This International Research Experiences for Students (IRES) projects engages undergraduate students in an intensive six-week research program in Mexico, with the overarching goal of enhancing students' research skills and cultural literacy in an internationally emerging field of engineering. Under the mentorship of Drs. Neale Smith and Beatriz Murrieta CortÃ©s of the Instituto TecnolÃ³gico y de Estudios Superiores de Monterrey (ITESM), six U.S. students per year will investigate radio-frequency identification (RFID) applications in health care, aerospace manufacturing environments, and inter-modal and warehousing logistics. Specific research themes include security and inventory control in hospital settings, real-time adjustments of the supply chain in aerospace manufacturing facilities, and tracking the delivery of products from supplier to customer in multistep transportation systems. Students will also be involved in pre-trip and on-site orientations, a research methods seminar focusing on the Design for Six Sigma (DFSS-R) approach, graduate student development seminars, and oral and written presentations. Spanish language instruction and cultural activities will also be an integral part of the program.
This international research collaboration brings together researchers at the University of Nebraska-Lincoln (UNL) and ITESM, along with industry partners such as the Hospital San JosÃ©, Bombardier, and Werner Global Logistics. UNL will recruit a diverse group of undergraduate students to participate, with strong representation of women and underrepresented minorities. Results from the experience will be shared by students and faculty at educational conferences, through annual reports, and the program website. This partnership will also allow the further testing of models and innovations that have significant practical implications for U.S. - Mexico trade.
This award is co-funded by the Office of International Science and Engineering (OISE) and the Experimental Program to Stimulate Competitive Research (EPSCoR).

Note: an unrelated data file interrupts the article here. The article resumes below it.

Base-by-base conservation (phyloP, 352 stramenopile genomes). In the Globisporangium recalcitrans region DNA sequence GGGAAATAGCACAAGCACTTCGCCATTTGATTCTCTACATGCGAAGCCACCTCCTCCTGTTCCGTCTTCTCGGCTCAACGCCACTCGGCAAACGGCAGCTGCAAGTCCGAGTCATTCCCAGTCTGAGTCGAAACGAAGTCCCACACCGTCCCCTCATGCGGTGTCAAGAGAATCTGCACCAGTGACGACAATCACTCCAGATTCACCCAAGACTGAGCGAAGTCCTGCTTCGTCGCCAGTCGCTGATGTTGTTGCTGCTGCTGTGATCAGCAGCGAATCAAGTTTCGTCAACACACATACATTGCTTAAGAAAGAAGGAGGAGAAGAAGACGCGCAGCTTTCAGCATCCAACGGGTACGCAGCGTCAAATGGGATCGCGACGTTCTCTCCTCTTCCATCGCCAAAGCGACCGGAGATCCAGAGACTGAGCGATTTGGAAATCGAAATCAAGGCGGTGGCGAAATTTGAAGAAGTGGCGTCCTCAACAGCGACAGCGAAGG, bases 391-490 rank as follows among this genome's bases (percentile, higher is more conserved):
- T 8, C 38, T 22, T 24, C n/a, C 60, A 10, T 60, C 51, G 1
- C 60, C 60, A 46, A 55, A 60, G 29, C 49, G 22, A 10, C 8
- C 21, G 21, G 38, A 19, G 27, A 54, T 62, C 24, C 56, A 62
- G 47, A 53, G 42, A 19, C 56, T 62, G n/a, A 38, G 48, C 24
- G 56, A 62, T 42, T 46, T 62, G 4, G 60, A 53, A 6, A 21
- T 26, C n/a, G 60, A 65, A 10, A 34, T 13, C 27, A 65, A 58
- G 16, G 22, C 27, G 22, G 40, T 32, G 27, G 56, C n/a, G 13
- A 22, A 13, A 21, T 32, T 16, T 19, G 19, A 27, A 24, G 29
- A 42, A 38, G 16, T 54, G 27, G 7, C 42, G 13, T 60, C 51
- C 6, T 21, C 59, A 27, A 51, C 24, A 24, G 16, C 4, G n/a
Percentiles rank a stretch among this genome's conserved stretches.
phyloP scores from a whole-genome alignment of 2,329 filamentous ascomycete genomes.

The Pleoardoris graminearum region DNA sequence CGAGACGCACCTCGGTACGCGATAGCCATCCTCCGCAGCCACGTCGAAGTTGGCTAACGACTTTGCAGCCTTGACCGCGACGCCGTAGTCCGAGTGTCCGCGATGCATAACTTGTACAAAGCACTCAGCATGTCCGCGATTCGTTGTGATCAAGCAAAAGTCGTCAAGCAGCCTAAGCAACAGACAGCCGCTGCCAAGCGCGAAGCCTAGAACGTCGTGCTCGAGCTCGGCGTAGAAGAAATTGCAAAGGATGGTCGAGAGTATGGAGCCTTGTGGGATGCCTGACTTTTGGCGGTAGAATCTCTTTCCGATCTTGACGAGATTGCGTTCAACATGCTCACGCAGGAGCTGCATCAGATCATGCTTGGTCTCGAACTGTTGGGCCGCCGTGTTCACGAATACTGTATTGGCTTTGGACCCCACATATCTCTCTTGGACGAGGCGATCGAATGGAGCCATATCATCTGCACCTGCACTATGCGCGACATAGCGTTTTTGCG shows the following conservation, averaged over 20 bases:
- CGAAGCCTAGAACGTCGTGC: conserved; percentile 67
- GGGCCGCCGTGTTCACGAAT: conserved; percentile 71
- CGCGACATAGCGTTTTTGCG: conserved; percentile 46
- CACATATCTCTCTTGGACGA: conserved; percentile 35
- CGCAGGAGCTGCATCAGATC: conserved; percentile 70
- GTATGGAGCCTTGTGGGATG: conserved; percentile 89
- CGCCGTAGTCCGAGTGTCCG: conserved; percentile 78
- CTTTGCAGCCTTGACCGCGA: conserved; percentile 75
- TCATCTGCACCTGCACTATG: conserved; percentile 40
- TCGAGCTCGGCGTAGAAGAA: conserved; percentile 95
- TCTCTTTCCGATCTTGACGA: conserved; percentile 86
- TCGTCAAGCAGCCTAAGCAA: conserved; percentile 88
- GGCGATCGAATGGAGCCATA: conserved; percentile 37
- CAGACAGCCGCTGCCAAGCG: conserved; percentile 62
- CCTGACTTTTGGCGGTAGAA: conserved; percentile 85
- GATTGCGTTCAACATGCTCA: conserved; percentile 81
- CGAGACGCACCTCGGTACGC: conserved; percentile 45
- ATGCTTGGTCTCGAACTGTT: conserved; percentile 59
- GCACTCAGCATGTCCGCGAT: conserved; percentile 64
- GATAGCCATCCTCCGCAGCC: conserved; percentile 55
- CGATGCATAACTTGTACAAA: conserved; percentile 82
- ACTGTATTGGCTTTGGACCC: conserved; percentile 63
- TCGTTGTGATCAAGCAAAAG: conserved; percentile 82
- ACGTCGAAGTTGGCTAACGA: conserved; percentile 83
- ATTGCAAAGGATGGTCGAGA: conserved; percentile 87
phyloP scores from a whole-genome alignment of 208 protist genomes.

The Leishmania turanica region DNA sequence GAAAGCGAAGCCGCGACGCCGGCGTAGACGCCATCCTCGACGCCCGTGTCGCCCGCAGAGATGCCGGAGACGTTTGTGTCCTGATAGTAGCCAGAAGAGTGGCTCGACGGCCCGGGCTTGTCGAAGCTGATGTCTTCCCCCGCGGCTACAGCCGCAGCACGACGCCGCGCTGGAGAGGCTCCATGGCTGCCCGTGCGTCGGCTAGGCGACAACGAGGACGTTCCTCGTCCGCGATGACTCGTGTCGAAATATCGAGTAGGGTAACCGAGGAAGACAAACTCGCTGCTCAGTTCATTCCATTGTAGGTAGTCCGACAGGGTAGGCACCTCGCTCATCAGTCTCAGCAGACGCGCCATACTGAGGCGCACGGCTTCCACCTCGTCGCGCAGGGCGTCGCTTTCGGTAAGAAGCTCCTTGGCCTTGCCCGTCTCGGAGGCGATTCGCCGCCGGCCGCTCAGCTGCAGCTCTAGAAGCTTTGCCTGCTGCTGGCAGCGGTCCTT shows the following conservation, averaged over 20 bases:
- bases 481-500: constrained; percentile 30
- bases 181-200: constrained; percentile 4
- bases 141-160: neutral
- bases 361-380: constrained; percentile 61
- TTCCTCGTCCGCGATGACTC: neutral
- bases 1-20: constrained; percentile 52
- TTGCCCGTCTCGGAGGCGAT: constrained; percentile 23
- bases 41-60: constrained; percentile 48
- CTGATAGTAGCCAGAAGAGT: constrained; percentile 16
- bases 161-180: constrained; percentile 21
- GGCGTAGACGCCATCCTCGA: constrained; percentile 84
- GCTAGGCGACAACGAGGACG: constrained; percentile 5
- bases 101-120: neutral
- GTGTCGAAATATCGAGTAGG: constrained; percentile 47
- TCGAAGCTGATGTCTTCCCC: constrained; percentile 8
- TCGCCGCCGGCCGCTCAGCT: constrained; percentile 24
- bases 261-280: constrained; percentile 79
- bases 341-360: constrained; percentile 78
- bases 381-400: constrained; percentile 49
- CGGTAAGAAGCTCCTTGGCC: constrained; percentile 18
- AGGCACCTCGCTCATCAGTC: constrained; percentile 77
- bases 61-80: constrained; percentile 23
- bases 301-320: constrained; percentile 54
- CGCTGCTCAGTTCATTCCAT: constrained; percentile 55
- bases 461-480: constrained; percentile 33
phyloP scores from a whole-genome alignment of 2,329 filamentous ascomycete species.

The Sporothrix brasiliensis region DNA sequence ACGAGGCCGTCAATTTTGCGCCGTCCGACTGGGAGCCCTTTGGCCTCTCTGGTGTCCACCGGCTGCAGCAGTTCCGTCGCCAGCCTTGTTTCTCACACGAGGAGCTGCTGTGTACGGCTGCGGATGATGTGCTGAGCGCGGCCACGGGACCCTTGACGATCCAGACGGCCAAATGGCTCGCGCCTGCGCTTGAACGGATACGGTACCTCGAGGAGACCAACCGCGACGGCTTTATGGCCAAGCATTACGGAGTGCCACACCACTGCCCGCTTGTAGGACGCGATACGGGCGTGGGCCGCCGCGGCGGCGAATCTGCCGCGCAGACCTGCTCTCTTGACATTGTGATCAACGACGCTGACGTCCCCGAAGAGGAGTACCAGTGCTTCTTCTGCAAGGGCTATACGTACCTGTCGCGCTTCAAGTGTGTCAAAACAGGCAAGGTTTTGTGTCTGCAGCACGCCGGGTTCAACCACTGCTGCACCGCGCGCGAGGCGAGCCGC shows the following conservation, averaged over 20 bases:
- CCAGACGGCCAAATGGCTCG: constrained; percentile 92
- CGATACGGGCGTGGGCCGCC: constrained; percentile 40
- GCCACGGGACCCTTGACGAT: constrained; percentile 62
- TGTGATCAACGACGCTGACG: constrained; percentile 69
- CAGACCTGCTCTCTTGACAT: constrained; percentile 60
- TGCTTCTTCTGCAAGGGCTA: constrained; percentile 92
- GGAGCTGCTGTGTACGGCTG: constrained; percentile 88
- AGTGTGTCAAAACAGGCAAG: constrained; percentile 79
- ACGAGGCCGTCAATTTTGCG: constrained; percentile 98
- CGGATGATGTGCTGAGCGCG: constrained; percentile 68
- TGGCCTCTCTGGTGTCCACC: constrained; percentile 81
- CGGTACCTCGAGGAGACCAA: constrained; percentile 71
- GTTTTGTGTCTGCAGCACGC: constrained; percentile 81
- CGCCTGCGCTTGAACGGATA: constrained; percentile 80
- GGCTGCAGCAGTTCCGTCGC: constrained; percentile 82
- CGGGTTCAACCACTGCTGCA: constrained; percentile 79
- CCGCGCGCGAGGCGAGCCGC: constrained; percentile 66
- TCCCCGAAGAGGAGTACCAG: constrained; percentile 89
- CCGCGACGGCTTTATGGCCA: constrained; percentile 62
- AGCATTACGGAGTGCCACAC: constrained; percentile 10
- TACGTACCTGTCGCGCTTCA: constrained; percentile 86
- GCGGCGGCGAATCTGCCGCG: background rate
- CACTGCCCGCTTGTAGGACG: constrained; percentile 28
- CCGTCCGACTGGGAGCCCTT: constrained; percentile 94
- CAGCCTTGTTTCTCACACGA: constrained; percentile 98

The objective of this application is to create an International Research Experience for Student in Mexico at 1) Tecnológico de Monterrey, Campus Monterrey, 2) Tecnológico de Monterrey Campus Querétaro, 3) University of Nebraska-Lincoln (initially), and 4) University of Texas Arlington. Establishing these institutions as IRES sites that allowed this program to foster multiple exposures to a different, emerging culture of the American continent. 15 students in the sciences (14 engineering students and 1 nursing student) over the course of 3 years, worked with 6 international companies. 5 female engineering students participated, and 7 people from underepresennted groups were involved. The specific outcomes of this IRES Program were: 1. Enhance studentsâ€™ research skills and facilitate cross-cultural research opportunities in internationally emerging engineering fields of study under the mentorship of a faculty researcher. The results included 6 research reports presented in English and Spanish to the 6 international companies and international faculty. 2. Increase studentsâ€™ comfort level when working with people from different cultures by exposing them to the technological, economic, and socio-political aspects of Mexican society. 3. Increase studentsâ€™ awareness of cultural differences by fostering their interest in and knowledge of a variety of cultural perspectives. We seek to provide an environment in which students actively learn how to collaborate in global, cross-cultural settings. The results included students completing a Spanish course in Mexico and received certification from a recognized University in Mexico. These students went on trips and participated in programs with the study abroad groups in Mexico. 4. Become familiar with the Spanish language to increase effectiveness when working with others from Spanish-speaking cultures. 5. Increase student abilities in research methods and problem-solving skills that will make them competitive in an international research environment. The activity is expected to have the additional benefit of increasing the studentâ€™s interest in graduate school. The results included student presenting their research projects in the Spanish the native language of the companies employees. This spanish was learned over the 6 week period as the students took Spanish classes at the hosted Mexico University. Intellectual Merit The intellectual focus of this project is to provide an opportunity for future engineers to conduct international research in relevant fields of study under the direction of a faculty mentor. Exposing students to research discovery in the increasingly important research areas of logistics, transportation, and RFID automatic data capture, which by their definition have vital international components. The natural integration of an international experience will allow students to gain cultural exposure, language training, and global research perspectives of different and diverse people, ultimately broadening their worldview. This project allows educators to prepare the next generation of engineers by exposing students to different cultures prior to entering the workforce – an activity that aligns with the NSF mandate to better prepare "future generations of U.S. scientists and engineers to gain professional experience beyond the United States' borders early in their careers." As mentioned in Thomas Friedmanâ€™s The World is Flat, international understanding is pivotal to the nationâ€™s development and future expansion of the U.S. economy (2005). The global economy demands that engineers be able to successfully negotiate and understand different cultures. The culture we propose to expose students to is expected to maintain their importance with regard to U.S. interests throughout the 21st century. Sixty-three percent of the 150 executives polled chose Spanish as the most valuable second language (Frazee, 1997). According to the Chronicle of Higher Education, Hispanics currently comprise 13.7 percent of the nationâ€™s total population, and this segment of the population is growing at unprecedented rates. If current trends continue, by 2020 Hispanics will account for 17 percent of the U.S. population (NAE, 2005). Consequently, a significant segment of the American workforce either speaks Spanish as a first language or will speak Spanish as a first language. Management practices suitable for the current American workforce are not necessarily suitable for a Hispanic workforce – not only because of the language barrier, but also because of cultural differences in environments where managers have been slow to update their management styles (Ratcliff, 2003). Unfortunately, the problem is exacerbated by the claim that the federal government is not doing enough to address the nationâ€™s "globalization Achillesâ€™ heel" that is Americansâ€™ lack of foreign language skills and global awareness (Lynch, 2006). This application is designed to counter that claim. More specifically, this proposed IRES program seeks to prepare future engineers for the dynamic 21st century workforce by exposing undergraduates to the Spanish language and Mexican culture. Further, the students will be immersed in cutting-edge research environments that will position prepare them to positively impact long-term engineering innovation and change.